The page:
Writing this letter helped relieve Hal of a burden he had been carrying for years. But there’s more. Two months later he received the following reply, showing what is possible through asking for forgiveness.
Thanks for your letter.
I have to admit it came as a total surprise, even a shock. I’ve been busy with my life, so I haven’t thought about the “beatings” for a long time. Those memories were difficult.
When I first read your letter I couldn’t get past the bad feelings it brought up. I actually had to put it down for a few days.
But when I picked it up again and read it more carefully, I got what it was all about.
Thank you for apologizing. I guess better late than never.
Yeah, I can begin to forgive you now. It helps a lot to know how bad you felt. I only wish I would have known that sooner. All these years I’ve felt it was all my fault, that I deserved to be punished.
From your letter I can understand that, of course, I never deserved to be hit, not by you or anyone. It’s probably going to take me some time to let all of this sink in. It’s kind of like having a new dad.
I love you too, dad. Thanks for writing.
Signed, your son.
So, does either of these two stories touch your heart? Bring back memories? Can we take just a few moments and reflect and think about our own stories?
Who needs understanding?
Who needs forgiveness?
Who needs self-acceptance, acknowledgement and love?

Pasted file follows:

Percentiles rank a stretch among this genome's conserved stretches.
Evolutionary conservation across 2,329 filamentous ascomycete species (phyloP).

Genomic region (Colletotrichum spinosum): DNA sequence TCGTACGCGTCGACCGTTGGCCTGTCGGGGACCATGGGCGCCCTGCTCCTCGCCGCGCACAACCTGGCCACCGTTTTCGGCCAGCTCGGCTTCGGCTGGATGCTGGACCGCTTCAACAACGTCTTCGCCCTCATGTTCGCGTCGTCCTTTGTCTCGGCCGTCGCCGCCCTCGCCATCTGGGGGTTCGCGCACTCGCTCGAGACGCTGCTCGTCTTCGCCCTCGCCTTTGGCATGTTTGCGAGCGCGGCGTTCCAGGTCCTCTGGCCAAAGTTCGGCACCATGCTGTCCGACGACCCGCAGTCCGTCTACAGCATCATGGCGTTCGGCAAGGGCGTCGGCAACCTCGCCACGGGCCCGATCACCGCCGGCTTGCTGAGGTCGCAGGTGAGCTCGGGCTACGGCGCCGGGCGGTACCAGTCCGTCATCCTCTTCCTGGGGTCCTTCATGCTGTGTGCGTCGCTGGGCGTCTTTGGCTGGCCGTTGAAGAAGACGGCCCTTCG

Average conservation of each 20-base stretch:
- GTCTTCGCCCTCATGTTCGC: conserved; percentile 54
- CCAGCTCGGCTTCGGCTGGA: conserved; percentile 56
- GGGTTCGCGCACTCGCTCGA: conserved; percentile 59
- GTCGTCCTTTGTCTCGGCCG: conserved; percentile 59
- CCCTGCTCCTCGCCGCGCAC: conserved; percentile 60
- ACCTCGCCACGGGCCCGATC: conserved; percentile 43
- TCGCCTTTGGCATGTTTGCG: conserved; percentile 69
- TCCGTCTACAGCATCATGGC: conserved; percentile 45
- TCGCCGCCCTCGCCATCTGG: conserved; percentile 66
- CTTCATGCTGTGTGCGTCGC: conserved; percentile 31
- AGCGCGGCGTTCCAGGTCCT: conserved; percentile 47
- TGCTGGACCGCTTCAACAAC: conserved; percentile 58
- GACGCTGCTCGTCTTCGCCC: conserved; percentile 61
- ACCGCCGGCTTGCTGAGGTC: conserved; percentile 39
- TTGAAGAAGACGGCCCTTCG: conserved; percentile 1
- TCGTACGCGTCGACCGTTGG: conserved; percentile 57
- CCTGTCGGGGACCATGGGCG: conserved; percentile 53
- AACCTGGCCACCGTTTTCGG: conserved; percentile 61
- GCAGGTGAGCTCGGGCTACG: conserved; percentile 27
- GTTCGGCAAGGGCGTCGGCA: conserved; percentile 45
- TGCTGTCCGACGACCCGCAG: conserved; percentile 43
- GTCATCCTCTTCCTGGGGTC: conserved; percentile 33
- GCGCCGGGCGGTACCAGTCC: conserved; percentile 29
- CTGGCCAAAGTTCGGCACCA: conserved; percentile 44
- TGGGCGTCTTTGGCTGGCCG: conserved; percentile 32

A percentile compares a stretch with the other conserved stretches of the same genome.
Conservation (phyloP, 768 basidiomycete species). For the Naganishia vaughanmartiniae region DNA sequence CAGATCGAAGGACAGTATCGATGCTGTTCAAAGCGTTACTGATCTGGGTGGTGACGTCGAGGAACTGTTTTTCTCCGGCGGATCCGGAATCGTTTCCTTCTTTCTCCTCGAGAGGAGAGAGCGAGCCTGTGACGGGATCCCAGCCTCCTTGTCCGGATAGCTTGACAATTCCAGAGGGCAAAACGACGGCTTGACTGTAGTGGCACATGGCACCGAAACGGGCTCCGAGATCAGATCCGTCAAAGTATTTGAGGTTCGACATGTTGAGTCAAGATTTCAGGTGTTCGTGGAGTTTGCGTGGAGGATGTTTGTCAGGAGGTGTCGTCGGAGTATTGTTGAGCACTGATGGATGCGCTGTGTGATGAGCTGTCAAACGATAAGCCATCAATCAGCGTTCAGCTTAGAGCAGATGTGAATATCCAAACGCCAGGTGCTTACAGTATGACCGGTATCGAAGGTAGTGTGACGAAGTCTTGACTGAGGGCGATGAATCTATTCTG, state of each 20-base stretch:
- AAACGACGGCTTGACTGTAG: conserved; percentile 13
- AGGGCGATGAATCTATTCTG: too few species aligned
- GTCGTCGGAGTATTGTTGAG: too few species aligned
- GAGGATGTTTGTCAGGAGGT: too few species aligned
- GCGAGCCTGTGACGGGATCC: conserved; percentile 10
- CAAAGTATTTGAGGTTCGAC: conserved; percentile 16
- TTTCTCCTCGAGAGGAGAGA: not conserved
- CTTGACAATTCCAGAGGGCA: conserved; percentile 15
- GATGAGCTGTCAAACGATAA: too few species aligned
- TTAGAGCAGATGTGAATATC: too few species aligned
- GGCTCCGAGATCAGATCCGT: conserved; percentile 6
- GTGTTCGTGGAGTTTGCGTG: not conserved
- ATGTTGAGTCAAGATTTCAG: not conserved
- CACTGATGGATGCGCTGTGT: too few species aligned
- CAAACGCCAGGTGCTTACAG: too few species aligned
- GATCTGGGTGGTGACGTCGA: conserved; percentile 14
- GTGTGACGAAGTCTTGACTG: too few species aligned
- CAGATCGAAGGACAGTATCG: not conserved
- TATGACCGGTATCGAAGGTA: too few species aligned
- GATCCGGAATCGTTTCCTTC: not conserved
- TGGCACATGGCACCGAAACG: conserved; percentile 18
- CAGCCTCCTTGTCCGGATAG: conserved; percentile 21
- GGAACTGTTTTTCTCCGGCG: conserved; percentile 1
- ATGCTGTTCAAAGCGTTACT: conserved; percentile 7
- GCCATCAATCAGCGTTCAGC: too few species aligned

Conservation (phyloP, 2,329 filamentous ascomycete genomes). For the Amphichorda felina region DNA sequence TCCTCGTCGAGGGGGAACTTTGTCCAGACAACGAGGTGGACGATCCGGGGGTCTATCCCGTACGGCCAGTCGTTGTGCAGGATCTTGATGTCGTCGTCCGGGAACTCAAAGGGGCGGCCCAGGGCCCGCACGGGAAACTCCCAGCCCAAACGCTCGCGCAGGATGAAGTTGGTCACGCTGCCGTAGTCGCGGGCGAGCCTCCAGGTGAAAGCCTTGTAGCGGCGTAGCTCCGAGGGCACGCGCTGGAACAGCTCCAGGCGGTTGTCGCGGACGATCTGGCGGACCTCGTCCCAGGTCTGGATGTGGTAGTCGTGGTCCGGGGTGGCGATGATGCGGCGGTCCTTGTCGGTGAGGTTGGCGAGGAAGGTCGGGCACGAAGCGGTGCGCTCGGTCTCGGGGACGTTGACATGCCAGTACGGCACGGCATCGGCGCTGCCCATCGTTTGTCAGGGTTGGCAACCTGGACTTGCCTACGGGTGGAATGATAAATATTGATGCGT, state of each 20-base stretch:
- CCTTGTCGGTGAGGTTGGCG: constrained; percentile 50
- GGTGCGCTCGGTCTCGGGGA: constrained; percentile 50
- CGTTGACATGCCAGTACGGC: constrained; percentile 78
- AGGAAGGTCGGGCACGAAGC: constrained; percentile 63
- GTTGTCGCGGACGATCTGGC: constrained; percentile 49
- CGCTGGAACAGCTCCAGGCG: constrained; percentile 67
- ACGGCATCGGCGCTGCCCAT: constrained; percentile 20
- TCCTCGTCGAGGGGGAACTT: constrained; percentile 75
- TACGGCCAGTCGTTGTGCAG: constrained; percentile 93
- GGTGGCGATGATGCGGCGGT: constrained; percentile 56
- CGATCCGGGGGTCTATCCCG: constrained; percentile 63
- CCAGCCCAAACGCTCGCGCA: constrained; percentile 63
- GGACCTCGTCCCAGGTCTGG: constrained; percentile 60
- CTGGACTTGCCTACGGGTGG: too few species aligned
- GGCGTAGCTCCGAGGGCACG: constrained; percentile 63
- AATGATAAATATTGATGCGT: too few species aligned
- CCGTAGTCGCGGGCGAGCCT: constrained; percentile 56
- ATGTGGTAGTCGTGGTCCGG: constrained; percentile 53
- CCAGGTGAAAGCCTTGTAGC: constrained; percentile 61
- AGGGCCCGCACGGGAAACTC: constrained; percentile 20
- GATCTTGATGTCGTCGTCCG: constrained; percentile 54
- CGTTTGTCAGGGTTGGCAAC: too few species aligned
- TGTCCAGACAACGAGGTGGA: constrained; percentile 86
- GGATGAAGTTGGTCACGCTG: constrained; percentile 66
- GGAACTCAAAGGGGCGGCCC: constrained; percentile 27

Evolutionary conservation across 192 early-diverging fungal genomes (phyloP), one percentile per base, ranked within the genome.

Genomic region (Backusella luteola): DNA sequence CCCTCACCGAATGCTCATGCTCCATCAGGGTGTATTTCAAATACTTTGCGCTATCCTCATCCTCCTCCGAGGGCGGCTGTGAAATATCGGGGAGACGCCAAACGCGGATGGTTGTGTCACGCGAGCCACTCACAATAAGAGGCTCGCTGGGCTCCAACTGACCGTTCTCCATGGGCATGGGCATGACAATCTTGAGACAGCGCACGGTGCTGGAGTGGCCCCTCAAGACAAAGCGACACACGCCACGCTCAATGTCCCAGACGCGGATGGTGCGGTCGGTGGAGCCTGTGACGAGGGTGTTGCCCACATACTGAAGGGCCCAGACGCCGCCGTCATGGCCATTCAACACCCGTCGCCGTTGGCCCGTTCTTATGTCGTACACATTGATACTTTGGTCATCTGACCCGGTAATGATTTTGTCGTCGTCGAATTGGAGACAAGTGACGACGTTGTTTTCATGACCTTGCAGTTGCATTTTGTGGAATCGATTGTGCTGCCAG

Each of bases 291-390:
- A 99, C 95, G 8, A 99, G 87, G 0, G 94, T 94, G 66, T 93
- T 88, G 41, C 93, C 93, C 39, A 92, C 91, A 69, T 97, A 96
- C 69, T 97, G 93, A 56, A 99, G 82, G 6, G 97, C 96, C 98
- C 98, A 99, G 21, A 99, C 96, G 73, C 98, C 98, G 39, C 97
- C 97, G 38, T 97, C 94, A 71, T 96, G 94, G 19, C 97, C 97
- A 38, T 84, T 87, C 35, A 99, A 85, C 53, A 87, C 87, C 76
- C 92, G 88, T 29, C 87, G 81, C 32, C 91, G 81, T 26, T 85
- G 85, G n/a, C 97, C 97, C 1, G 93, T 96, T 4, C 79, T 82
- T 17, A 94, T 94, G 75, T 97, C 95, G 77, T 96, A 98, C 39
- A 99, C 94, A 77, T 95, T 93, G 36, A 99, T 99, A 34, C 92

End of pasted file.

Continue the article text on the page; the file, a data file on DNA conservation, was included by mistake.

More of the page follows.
Maybe you need to write your story and share it with a trusted person. As Sidney Jourard, psychologist said in his beautiful book, “The Transparent Self”, the first step in becoming whole is to share our story, and let us ourselves be known to another without bluffing or hiding, and sharing our truth. Thus begins the journey of healing.
So together, let us repeat,
“Today, right now, I make amends with whomever I need to, and I forgive everyone I need to. I let go of the past, and in the present declare, that “I am complete, divine and in harmony. All aspects of my life now integrate together to make me full, happy, and complete. I forgive as best I can, I let go, and surrender to the divine still voice within that loves me, accepts me, and makes my story one that I am able to own, experience, share and feel at peace with.” And so it is. Thank you God.